A lot has happened at the Junction this week. And now, the City must decide between the developer, and the Co-op.
On Thursday night April 15th, a lawyer for the Takoma Junction developer (NDC) sent a “cease and desist” letter to the Co-op, telling them to halt all Co-op deliveries on the City lot immediately. They gave the Co-op 30 days to vacate the lot completely. This would potentially shut down the Co-op. And it would put the parking for all the Junction businesses in peril.
The next day, Friday, residents began arriving at the Junction to make sure the Co-op could receive deliveries. On Saturday and Sunday, those who love the C0-op, support local businesses, and are through with this developer, held protests at the Junction. Some 150 protesters occupied all three Junction sidewalks (both sides of Carroll and BY Morrison Park in the middle). Cars honked support as they drove through.
Even some who had previously supported the development expressed shock at this bullying of the Co-op, a community-owned institution that fed many of us through the pandemic. A flood of comments supporting the Co-op and calling for the end to the deal with NDC came in through the City’s Junction feedback comment form (Please post your comment!). It has become clear that you can no longer say you support the Co-op, and also support this development. Small local businesses and non-profits that had remained quiet, began speaking out. The photos here are a record of some of the signs. The overall message was #DropNDCNow and #SupportLocalBusinesses
The protest was covered by NBC Channel 4 News at six o’clock on Saturday night. Eric Bond was there recording interviews for his WOWD Takoma Radio news show, Talk of Takoma. His audio montage of “person on the street” voices, with the sounds of the protest in the background, was broadcast on Sunday.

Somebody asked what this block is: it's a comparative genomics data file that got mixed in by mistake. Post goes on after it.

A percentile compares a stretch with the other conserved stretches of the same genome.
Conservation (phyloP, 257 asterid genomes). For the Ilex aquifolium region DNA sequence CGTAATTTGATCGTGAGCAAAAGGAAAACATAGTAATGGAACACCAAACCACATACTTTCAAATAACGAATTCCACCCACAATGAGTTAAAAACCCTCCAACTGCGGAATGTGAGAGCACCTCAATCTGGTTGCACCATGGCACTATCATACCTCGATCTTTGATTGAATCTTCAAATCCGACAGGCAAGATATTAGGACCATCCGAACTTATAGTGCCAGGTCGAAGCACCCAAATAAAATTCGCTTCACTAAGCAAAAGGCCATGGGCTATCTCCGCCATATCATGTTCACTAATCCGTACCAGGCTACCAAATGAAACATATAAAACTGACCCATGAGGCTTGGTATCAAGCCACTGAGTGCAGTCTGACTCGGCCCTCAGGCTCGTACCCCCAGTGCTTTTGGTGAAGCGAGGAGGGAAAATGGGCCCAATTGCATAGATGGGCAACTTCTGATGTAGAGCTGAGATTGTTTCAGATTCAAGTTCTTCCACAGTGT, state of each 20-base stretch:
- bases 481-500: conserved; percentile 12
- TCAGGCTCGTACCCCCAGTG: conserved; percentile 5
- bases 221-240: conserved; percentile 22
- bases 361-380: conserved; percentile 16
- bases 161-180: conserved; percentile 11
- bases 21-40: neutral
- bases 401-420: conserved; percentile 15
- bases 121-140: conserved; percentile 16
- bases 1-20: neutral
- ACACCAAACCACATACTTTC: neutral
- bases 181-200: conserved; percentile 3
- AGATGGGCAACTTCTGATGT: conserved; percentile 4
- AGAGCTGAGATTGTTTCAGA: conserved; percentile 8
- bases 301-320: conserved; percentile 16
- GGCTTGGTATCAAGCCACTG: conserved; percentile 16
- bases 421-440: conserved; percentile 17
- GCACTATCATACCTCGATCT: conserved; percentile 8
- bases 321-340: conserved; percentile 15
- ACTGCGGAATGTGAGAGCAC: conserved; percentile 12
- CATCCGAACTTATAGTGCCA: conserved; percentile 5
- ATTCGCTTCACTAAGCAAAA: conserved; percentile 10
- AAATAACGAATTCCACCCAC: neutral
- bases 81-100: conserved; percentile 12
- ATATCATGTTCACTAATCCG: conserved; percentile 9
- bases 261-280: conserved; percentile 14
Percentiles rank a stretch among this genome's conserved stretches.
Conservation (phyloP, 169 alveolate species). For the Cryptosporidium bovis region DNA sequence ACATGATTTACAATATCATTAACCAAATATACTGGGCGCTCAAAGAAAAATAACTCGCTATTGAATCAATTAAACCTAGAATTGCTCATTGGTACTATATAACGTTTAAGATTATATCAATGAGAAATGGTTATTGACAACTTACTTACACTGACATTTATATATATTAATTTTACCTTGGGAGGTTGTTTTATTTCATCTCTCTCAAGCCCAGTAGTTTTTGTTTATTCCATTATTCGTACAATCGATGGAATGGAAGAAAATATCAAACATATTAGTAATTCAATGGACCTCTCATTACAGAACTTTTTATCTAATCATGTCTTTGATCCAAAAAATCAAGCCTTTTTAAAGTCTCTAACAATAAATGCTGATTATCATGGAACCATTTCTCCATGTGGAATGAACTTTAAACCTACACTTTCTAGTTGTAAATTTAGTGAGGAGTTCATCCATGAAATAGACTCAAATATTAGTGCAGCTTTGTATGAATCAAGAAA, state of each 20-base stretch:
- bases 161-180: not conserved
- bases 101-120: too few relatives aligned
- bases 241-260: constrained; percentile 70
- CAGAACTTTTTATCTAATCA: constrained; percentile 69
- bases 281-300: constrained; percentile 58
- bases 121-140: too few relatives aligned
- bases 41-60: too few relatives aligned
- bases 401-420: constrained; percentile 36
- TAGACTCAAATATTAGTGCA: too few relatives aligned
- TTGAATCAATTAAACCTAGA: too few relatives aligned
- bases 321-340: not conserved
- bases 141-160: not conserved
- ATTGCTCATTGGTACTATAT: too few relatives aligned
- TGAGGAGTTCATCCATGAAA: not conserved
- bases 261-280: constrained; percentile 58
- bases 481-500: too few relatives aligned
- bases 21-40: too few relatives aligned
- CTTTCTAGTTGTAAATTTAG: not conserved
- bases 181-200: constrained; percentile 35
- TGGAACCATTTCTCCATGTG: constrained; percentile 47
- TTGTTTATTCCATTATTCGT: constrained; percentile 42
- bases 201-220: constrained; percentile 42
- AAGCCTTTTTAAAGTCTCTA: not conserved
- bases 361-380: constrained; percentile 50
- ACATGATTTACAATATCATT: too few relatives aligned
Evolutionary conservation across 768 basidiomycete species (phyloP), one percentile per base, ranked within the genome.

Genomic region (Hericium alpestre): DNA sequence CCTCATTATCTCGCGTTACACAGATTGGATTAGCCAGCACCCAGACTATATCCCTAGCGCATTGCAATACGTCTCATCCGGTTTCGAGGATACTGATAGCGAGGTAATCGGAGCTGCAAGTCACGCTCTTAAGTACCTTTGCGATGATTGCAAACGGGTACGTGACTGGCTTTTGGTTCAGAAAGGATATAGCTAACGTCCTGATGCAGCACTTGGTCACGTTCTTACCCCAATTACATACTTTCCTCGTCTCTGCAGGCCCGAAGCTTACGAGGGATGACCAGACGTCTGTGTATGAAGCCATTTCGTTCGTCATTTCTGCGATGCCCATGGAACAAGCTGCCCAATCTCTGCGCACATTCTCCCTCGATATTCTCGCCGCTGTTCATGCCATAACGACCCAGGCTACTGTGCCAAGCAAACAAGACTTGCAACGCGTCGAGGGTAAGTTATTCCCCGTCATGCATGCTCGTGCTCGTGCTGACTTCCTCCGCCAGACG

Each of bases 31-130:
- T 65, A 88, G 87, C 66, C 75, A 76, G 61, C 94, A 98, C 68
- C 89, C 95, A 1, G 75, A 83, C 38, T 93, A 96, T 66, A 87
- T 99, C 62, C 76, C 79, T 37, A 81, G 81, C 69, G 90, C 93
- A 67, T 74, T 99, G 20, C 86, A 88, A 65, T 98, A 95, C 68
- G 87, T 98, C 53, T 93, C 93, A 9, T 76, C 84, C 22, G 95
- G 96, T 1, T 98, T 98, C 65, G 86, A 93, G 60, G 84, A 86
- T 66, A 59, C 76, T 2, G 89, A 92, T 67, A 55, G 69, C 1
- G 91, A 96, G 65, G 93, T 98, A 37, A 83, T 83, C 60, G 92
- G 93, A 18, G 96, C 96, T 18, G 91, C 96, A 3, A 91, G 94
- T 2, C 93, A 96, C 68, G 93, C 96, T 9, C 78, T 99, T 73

On Monday morning, the struggle at the Junction was featured on Joni Eisenberg’s WPFW show, To Heal DC. Eisenberg, an activist who has lived in Takoma Park since 1979, called it a “Shocking situation in Takoma Park.” She connected this struggle to the activism of Sammie Abbott. “This is not just about Takoma Park. It’s not just about a health-food store. It’s about gentrification, and how it’s impacting the entire country,” Eisenberg stated. “We’re going to need to mobilize, together, to fight this developer, and to make sure the City of Takoma Park stands up for what is right for all of us.”
Listen here, starting at 2:30:
At this point, lawyers (presumably for the developer, City, and Co-op) are negotiating, and we have no idea what is happening. The Mayor and Councilmembers stopped giving substantive answers to resident questions, citing the legal proceedings. A series of three closed City Council meetings, with no public comments, began Monday night. All we know is that “fixing” the situation has to mean more than just letting the Co-op back on the lot. We must part ways with this developer.
Background on What Just Happened (for dates and links, keep scrolling down):
- County reviewers find the layby unsafe.
- City staff post some suspiciously unsubstantiated claims about the current Co-op delivery system on the lot being unsafe (and other new and bizarre claims about the development plans).
- Co-op and residents challenge the City Manager to provide evidence.
- No evidence forthcoming of danger on the lot, used for deliveries for decades.
- State Highway Administration (SHA) says NDC’s proposed layby delivery system on Carroll Ave is not safe, cannot be approved.
- This is not surprising. Residents and Councilmembers had concerns about the layby going back to 2015, and County and State reviewers expressed concern about it at several previous points in the review.
- Without the layby, the developer cannot build something this big, or make as much money.
- Then, NDC breaks their agreement with the City and Co-op by sending the Co-op the cease-and-desist letter.
For all the recent correspondence and relevant documents in one place, here is a timeline with links:
3/17/21 City Manager response to Co-op